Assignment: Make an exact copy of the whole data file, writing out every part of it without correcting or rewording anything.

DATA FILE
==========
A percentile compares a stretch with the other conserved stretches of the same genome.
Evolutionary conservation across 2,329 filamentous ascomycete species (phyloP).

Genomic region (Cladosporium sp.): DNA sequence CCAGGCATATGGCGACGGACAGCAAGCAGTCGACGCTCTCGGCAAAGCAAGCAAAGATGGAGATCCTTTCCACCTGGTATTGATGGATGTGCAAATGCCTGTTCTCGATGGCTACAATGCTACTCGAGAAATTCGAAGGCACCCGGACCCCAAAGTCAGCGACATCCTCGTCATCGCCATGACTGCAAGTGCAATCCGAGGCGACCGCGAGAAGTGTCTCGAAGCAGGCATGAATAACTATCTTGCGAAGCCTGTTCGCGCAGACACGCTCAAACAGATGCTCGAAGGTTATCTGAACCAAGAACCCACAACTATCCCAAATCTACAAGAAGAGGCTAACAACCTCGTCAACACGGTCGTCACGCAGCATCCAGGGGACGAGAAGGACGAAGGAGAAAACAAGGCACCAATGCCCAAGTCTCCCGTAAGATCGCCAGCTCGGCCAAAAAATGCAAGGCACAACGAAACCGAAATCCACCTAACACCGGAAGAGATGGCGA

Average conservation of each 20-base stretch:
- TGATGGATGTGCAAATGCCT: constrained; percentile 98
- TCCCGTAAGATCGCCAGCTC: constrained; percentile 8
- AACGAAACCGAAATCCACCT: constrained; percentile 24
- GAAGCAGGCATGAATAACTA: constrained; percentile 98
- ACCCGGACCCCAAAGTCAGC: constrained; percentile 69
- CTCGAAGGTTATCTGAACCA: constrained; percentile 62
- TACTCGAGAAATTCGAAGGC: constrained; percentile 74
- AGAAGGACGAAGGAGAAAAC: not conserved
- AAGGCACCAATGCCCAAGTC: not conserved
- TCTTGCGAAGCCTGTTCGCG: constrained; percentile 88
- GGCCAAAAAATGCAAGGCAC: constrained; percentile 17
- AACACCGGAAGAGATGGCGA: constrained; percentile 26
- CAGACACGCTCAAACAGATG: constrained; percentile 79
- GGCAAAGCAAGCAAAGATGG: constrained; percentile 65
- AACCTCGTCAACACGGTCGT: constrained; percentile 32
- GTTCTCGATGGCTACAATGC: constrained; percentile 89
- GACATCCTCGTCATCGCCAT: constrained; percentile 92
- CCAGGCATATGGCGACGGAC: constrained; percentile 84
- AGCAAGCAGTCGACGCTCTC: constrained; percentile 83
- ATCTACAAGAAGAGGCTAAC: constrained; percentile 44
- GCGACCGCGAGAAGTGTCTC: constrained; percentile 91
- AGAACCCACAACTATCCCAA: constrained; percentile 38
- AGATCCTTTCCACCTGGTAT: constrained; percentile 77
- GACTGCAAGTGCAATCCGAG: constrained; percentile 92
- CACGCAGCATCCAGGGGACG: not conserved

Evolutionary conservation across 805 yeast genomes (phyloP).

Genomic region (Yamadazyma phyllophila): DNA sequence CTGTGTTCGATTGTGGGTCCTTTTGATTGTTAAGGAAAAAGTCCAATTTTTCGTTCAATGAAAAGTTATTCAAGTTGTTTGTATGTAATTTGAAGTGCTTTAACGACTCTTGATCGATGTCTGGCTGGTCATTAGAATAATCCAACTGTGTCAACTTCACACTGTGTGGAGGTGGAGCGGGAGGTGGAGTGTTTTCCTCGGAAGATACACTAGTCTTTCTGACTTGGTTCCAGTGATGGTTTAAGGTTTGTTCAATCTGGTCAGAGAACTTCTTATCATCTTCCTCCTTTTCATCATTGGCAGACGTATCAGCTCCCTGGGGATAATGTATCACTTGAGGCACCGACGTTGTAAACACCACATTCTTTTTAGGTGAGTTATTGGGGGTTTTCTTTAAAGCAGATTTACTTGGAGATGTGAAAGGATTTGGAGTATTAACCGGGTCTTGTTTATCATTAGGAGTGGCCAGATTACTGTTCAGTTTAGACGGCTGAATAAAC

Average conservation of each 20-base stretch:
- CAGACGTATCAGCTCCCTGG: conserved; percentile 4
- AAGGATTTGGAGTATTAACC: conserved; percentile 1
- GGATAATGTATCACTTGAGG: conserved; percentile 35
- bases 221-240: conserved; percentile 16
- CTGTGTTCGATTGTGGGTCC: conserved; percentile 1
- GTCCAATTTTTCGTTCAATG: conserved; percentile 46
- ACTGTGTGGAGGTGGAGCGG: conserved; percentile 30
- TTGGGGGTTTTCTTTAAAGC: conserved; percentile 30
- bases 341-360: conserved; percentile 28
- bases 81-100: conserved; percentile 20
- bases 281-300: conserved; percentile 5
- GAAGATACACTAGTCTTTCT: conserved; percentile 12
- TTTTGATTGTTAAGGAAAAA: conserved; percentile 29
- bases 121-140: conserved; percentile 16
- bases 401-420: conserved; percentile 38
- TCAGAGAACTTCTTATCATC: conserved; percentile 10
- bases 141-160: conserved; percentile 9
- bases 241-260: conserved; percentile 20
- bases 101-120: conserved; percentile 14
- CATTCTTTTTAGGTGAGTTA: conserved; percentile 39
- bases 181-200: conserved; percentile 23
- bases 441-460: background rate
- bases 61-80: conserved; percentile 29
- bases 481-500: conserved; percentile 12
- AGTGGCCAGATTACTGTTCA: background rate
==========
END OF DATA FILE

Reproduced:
A percentile compares a stretch with the other conserved stretches of the same genome.
Evolutionary conservation across 2,329 filamentous ascomycete species (phyloP).

Genomic region (Cladosporium sp.): DNA sequence CCAGGCATATGGCGACGGACAGCAAGCAGTCGACGCTCTCGGCAAAGCAAGCAAAGATGGAGATCCTTTCCACCTGGTATTGATGGATGTGCAAATGCCTGTTCTCGATGGCTACAATGCTACTCGAGAAATTCGAAGGCACCCGGACCCCAAAGTCAGCGACATCCTCGTCATCGCCATGACTGCAAGTGCAATCCGAGGCGACCGCGAGAAGTGTCTCGAAGCAGGCATGAATAACTATCTTGCGAAGCCTGTTCGCGCAGACACGCTCAAACAGATGCTCGAAGGTTATCTGAACCAAGAACCCACAACTATCCCAAATCTACAAGAAGAGGCTAACAACCTCGTCAACACGGTCGTCACGCAGCATCCAGGGGACGAGAAGGACGAAGGAGAAAACAAGGCACCAATGCCCAAGTCTCCCGTAAGATCGCCAGCTCGGCCAAAAAATGCAAGGCACAACGAAACCGAAATCCACCTAACACCGGAAGAGATGGCGA

Average conservation of each 20-base stretch:
- TGATGGATGTGCAAATGCCT: constrained; percentile 98
- TCCCGTAAGATCGCCAGCTC: constrained; percentile 8
- AACGAAACCGAAATCCACCT: constrained; percentile 24
- GAAGCAGGCATGAATAACTA: constrained; percentile 98
- ACCCGGACCCCAAAGTCAGC: constrained; percentile 69
- CTCGAAGGTTATCTGAACCA: constrained; percentile 62
- TACTCGAGAAATTCGAAGGC: constrained; percentile 74
- AGAAGGACGAAGGAGAAAAC: not conserved
- AAGGCACCAATGCCCAAGTC: not conserved
- TCTTGCGAAGCCTGTTCGCG: constrained; percentile 88
- GGCCAAAAAATGCAAGGCAC: constrained; percentile 17
- AACACCGGAAGAGATGGCGA: constrained; percentile 26
- CAGACACGCTCAAACAGATG: constrained; percentile 79
- GGCAAAGCAAGCAAAGATGG: constrained; percentile 65
- AACCTCGTCAACACGGTCGT: constrained; percentile 32
- GTTCTCGATGGCTACAATGC: constrained; percentile 89
- GACATCCTCGTCATCGCCAT: constrained; percentile 92
- CCAGGCATATGGCGACGGAC: constrained; percentile 84
- AGCAAGCAGTCGACGCTCTC: constrained; percentile 83
- ATCTACAAGAAGAGGCTAAC: constrained; percentile 44
- GCGACCGCGAGAAGTGTCTC: constrained; percentile 91
- AGAACCCACAACTATCCCAA: constrained; percentile 38
- AGATCCTTTCCACCTGGTAT: constrained; percentile 77
- GACTGCAAGTGCAATCCGAG: constrained; percentile 92
- CACGCAGCATCCAGGGGACG: not conserved

Evolutionary conservation across 805 yeast genomes (phyloP).

Genomic region (Yamadazyma phyllophila): DNA sequence CTGTGTTCGATTGTGGGTCCTTTTGATTGTTAAGGAAAAAGTCCAATTTTTCGTTCAATGAAAAGTTATTCAAGTTGTTTGTATGTAATTTGAAGTGCTTTAACGACTCTTGATCGATGTCTGGCTGGTCATTAGAATAATCCAACTGTGTCAACTTCACACTGTGTGGAGGTGGAGCGGGAGGTGGAGTGTTTTCCTCGGAAGATACACTAGTCTTTCTGACTTGGTTCCAGTGATGGTTTAAGGTTTGTTCAATCTGGTCAGAGAACTTCTTATCATCTTCCTCCTTTTCATCATTGGCAGACGTATCAGCTCCCTGGGGATAATGTATCACTTGAGGCACCGACGTTGTAAACACCACATTCTTTTTAGGTGAGTTATTGGGGGTTTTCTTTAAAGCAGATTTACTTGGAGATGTGAAAGGATTTGGAGTATTAACCGGGTCTTGTTTATCATTAGGAGTGGCCAGATTACTGTTCAGTTTAGACGGCTGAATAAAC

Average conservation of each 20-base stretch:
- CAGACGTATCAGCTCCCTGG: conserved; percentile 4
- AAGGATTTGGAGTATTAACC: conserved; percentile 1
- GGATAATGTATCACTTGAGG: conserved; percentile 35
- bases 221-240: conserved; percentile 16
- CTGTGTTCGATTGTGGGTCC: conserved; percentile 1
- GTCCAATTTTTCGTTCAATG: conserved; percentile 46
- ACTGTGTGGAGGTGGAGCGG: conserved; percentile 30
- TTGGGGGTTTTCTTTAAAGC: conserved; percentile 30
- bases 341-360: conserved; percentile 28
- bases 81-100: conserved; percentile 20
- bases 281-300: conserved; percentile 5
- GAAGATACACTAGTCTTTCT: conserved; percentile 12
- TTTTGATTGTTAAGGAAAAA: conserved; percentile 29
- bases 121-140: conserved; percentile 16
- bases 401-420: conserved; percentile 38
- TCAGAGAACTTCTTATCATC: conserved; percentile 10
- bases 141-160: conserved; percentile 9
- bases 241-260: conserved; percentile 20
- bases 101-120: conserved; percentile 14
- CATTCTTTTTAGGTGAGTTA: conserved; percentile 39
- bases 181-200: conserved; percentile 23
- bases 441-460: background rate
- bases 61-80: conserved; percentile 29
- bases 481-500: conserved; percentile 12
- AGTGGCCAGATTACTGTTCA: background rate